As targeted deletion of Vmat2 had been verified in dopamine areas controlling movement, including the SNc, mice were tested on a rotarod to assess motor coordination. cKO and control mice did not differ in their capacity to maintain their motor coordination as measured by latency to fall off during fixed speed training sessions nor at accelerating rotation speeds. For the fixed speeds, there was a negative effect on latency as a function of rotation speed (two-way RM ANOVA, the effect of speed p < 0.001), but no difference between genotypes (effect of genotype p > 0.5). For the accelerating speed test, no difference in latency to fall was observed between genotypes (Ctrl: 155.6 ± 13.4 s, cKO: 128.2 ± 16.0 s; Student’s t-test, p > 0.2; Figure 6D).
Confounding Findings in the Elevated Plus Maze
The lack of habituation and less time spent in the center of the open field arena shown by the cKO mice prompted an examination of their response in the elevated plus maze to assess anxiety-related phenotypes. The control group spent more time in the closed arms compared to the open arms and center, as expected for this test. Surprisingly, cKO mice spent significantly more time in the open arms than controls (cKO 42%, controls 10%), with a respective decrease in time spent in closed arms (Figure 6E; two-way RM ANOVA, the effect of genotype p < 0.001; Sidak’s multiple comparison Ctrl vs. cKO open arms p < 0.001, closed arms p < 0.01). cKO mice made significantly fewer entries into the open arms (Mann–Whitney, p < 0.001 U = 74; Figure 6F), and fewer total transitions (Mann–Whitney, p < 0.001 U = 69.5; Figure 6G). Finally, cKO mice had a higher latency to the first entry of the closed arms (Student’s t-test, p < 0.001; Figure 6H), as well as lower overall locomotion (Student’s t-test, p < 0.001; Figure 6I). A composite heatmap indicating the frequency of position is presented in Figure 6J.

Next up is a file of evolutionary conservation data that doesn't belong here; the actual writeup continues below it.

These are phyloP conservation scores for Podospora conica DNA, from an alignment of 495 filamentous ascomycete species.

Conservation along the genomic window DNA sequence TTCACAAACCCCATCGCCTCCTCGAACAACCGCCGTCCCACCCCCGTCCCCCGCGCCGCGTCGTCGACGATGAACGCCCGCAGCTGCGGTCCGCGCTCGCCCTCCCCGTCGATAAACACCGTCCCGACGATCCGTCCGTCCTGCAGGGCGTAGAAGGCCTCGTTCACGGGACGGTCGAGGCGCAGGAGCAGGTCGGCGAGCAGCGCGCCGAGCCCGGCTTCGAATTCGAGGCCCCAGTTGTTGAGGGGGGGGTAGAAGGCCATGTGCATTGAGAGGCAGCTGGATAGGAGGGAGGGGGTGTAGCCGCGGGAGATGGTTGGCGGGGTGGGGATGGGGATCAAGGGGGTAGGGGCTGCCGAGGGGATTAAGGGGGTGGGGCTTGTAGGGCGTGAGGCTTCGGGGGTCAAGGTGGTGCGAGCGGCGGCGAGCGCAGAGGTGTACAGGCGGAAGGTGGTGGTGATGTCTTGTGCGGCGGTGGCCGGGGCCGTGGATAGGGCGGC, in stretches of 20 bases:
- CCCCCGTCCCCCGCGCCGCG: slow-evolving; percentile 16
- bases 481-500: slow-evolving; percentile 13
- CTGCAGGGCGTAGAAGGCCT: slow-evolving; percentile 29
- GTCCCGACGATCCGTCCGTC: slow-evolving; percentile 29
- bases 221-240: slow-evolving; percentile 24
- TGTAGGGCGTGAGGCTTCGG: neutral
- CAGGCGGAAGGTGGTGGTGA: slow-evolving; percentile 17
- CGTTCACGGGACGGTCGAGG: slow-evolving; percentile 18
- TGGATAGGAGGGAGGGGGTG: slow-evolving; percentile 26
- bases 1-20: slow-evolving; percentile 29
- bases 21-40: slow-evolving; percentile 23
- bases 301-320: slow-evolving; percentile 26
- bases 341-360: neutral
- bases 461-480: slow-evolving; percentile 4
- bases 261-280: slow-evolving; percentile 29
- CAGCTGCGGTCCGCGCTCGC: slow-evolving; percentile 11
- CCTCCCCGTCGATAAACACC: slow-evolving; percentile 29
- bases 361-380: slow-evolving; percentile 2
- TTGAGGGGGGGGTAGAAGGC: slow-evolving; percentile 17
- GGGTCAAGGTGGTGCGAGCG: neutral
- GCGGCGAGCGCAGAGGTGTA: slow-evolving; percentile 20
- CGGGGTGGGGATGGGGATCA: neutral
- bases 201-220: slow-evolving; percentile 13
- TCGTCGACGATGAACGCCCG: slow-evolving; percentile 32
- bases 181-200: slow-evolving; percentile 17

Blunted Sucrose and Ethanol Preference
To study potential differences in reward processing between genotypes, we performed sucrose and ethanol preference assays. When presented with a choice between water or a sucrose solution of 1, 3, or 10%, both control and cKO mice preferred increasing concentrations of sucrose, although there was a significantly lower preference score for 10% compared to controls (Figure 6K; two-way RM ANOVA, the effect of genotype p < 0.05, Sidak’s post hoc test Ctrl vs. cKO 10% p < 0.05). When mice were tested in the ethanol preference assay for the concentration of 3, 6, and 10%, a three-way ANOVA revealed a significant effect of genotype but only a slight effect of sex (effect of genotype p < 0.001, the effect of sex p = 0.049), and this factor was thus consolidated before further analysis. From the subsequent analysis, a lower preference score for cKO mice at 6 and 10% compared to controls was observed (Figure 6L; two-way RM ANOVA, the effect of genotype p = 0.001, Sidak’s multiple comparison Ctrl vs. cKO 3% p = 0.5, 6% p < 0.001, 10% p < 0.01). cKO mice did not prefer ethanol over water at any concentration, scoring below 50% preference at all measuring points (Figure 6L).
Decreased Locomotion on Repeated Doses of Amphetamine